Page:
ANYONE wishing  to describe the changes brought about by the Second Vatican Council ought to have the Church’s more positive relationship with Jews fairly high on their list. Last Friday, the Vatican published a new document on the topic to mark 50 years since the council’s Nostra Aetate declaration. The new text said the Church does not support any “institutional mission” to the Jews, one of the delicate points of Christian-Jewish dialogue. But if this is the case, why does the old rite of the Mass still include a Good Friday prayer titled “the conversion of the Jews”? In 2008, Benedict XVI rewrote the prayer for the Tridentine liturgy which asks God to “illuminate their hearts, that they acknowledge Jesus Christ is the Saviour of all men”. Speaking at the new document’s launch, Cardinal Kurt Koch, president of the Pontifical Council for Promoting Christian Unity, admitted the title of the prayer was a problem but defended the content saying it must be understood eschatologically (a prayer for the end times). Edward Kessler of the Woolf Institute, Cambridge, was less equivocal, describing the prayer as a “problem”.   

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  1. Edward Kessler was on the panel at the Vatican which presented the latest document on Catholic/Jewish relations. Cardinal Koch was responsible for that document but I am not clear as to whether Kessler was part of the team that wrote it. It proposes that the Church should not have an institution for the conversion of the Jews. I always thought that the Church was that institution but like St Peter who converted a whole lot of Jews on the day of Pentecost I must have been wrong. Neither of us are very bright so I hope we can plead ignorance. Anyway we are also told that St Paul's letter to the Hebrews was not written to the Jews. Silly me again.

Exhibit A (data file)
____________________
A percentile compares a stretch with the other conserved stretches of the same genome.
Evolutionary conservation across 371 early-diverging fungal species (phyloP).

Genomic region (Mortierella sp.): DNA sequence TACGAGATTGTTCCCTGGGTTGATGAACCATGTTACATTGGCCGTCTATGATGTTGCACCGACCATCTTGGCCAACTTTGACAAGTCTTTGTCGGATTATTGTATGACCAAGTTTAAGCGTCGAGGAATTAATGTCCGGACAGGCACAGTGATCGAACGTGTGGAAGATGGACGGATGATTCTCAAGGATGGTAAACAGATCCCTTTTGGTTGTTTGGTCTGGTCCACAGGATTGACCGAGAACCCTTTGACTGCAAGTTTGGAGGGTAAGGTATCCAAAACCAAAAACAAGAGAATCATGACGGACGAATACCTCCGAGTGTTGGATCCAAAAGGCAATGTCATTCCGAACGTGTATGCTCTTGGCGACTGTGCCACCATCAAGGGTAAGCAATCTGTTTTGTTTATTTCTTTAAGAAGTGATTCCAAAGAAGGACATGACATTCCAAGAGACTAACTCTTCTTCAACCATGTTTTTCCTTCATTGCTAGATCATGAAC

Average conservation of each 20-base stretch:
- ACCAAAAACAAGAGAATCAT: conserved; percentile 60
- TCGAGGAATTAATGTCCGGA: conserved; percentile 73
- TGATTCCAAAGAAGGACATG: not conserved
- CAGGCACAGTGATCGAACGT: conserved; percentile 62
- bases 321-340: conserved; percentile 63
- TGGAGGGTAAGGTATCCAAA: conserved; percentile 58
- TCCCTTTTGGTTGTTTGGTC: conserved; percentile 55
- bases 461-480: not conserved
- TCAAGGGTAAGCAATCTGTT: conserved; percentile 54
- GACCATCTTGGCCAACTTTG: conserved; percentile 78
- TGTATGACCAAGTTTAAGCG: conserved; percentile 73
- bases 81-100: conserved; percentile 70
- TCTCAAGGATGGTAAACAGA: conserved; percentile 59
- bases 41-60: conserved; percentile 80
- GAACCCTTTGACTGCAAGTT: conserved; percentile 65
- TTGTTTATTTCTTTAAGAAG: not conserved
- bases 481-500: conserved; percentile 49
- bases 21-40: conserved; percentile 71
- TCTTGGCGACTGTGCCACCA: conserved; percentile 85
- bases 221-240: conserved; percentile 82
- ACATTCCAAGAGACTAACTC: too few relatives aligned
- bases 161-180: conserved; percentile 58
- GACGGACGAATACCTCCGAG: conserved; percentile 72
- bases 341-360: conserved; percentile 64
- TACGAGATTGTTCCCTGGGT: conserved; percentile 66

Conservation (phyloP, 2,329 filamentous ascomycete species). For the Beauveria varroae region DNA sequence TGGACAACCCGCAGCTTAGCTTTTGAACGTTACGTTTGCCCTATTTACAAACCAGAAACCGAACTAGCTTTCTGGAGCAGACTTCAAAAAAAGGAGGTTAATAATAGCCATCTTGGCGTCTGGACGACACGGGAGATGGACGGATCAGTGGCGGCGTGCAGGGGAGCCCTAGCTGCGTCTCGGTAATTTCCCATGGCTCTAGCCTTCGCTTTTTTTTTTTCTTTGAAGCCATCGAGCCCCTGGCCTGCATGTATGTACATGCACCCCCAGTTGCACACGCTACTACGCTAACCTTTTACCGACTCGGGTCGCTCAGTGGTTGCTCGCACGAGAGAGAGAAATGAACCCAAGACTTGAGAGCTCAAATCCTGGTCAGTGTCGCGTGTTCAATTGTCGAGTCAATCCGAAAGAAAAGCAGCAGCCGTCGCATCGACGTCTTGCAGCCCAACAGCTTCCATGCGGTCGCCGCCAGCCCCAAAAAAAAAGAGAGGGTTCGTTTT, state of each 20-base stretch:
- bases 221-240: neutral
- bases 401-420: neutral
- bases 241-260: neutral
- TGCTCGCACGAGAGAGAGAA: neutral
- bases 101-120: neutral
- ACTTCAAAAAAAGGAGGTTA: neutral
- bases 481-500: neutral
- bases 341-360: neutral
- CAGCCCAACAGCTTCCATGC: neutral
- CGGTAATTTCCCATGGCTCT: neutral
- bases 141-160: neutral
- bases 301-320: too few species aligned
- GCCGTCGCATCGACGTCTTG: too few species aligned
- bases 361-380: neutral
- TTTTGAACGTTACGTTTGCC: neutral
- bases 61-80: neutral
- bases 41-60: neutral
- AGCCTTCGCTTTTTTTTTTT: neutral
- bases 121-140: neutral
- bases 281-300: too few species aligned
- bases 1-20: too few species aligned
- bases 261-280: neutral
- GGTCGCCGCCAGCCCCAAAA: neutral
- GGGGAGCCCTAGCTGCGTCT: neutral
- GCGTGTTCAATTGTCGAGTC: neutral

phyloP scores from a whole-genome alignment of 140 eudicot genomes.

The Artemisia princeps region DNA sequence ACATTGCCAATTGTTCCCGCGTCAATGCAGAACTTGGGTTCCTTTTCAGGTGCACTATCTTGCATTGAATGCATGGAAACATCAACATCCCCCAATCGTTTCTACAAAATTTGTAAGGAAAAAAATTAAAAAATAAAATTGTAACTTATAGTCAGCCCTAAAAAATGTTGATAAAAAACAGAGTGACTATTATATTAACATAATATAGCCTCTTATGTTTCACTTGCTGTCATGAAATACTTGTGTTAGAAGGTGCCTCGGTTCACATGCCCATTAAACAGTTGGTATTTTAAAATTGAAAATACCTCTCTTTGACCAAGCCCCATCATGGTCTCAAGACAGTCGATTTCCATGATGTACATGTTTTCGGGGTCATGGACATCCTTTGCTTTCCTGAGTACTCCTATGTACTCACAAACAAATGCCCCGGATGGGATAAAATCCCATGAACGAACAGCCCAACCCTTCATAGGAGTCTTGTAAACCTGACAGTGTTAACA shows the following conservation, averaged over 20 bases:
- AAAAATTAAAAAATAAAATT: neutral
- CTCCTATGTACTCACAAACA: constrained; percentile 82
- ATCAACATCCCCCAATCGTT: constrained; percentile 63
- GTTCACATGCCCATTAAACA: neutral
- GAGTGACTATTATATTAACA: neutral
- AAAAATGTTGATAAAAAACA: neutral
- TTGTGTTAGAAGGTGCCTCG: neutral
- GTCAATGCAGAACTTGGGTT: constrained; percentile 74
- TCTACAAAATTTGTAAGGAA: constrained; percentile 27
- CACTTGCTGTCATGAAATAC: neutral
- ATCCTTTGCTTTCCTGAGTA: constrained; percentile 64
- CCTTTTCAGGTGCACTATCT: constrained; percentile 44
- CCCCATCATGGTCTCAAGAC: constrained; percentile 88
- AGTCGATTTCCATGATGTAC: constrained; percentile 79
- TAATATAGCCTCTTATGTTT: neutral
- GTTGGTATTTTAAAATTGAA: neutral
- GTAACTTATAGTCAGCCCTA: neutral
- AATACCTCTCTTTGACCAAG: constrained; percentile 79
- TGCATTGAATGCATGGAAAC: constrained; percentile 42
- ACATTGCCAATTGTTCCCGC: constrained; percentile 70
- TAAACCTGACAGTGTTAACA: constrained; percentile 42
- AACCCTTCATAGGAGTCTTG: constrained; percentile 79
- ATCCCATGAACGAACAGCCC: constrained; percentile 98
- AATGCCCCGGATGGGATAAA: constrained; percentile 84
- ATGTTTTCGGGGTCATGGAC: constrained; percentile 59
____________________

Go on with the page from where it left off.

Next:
Edward Kessler is indeed founder and director of the Wolfe Institute which recently published the result of an inquiry under the chairmanship of Lady Butler-Sloss saying effectively that any manifestation of Christianity should be removed from public life. What next old Koch?

  2. It's undoubtedly my suspicious nature, but I fear that all this will do is to expand the demand for an alteration of the EF Good Friday prayer for the Jews to one also demanding that these prayers (doubtless oversights!) be expunged as well.

    1. For that to happen, they'd have to admit that the Novus Ordo was defective in some respects. That isn't going to happen any time soon.

  3. I fear that Edward Kessler must also be numbered among the victims of misinformation. At the Vatican press conference of 10th December 2015 upon which Christopher Lamb was reporting Dr Kessler not only opined that there was a problem with the EF Good Friday prayer, but immediately went on to complain about the word 'perfidis', not realizing that it was removed some half a century ago. Lamb doesn't give this away; I don't suppose it would support his narrative.

    1. Where did you read that?

    2. One could read about that here:
      "Next, Lamb asked about the Good Friday Prayer composed in 2008 ..." Then "Kessler diffidently said that the word Perfidia was rather questionable ... "

    3. A late reply to your question: I didn't read it; I watched an online video of the press conference. I assume Fr Hunwicke did likewise.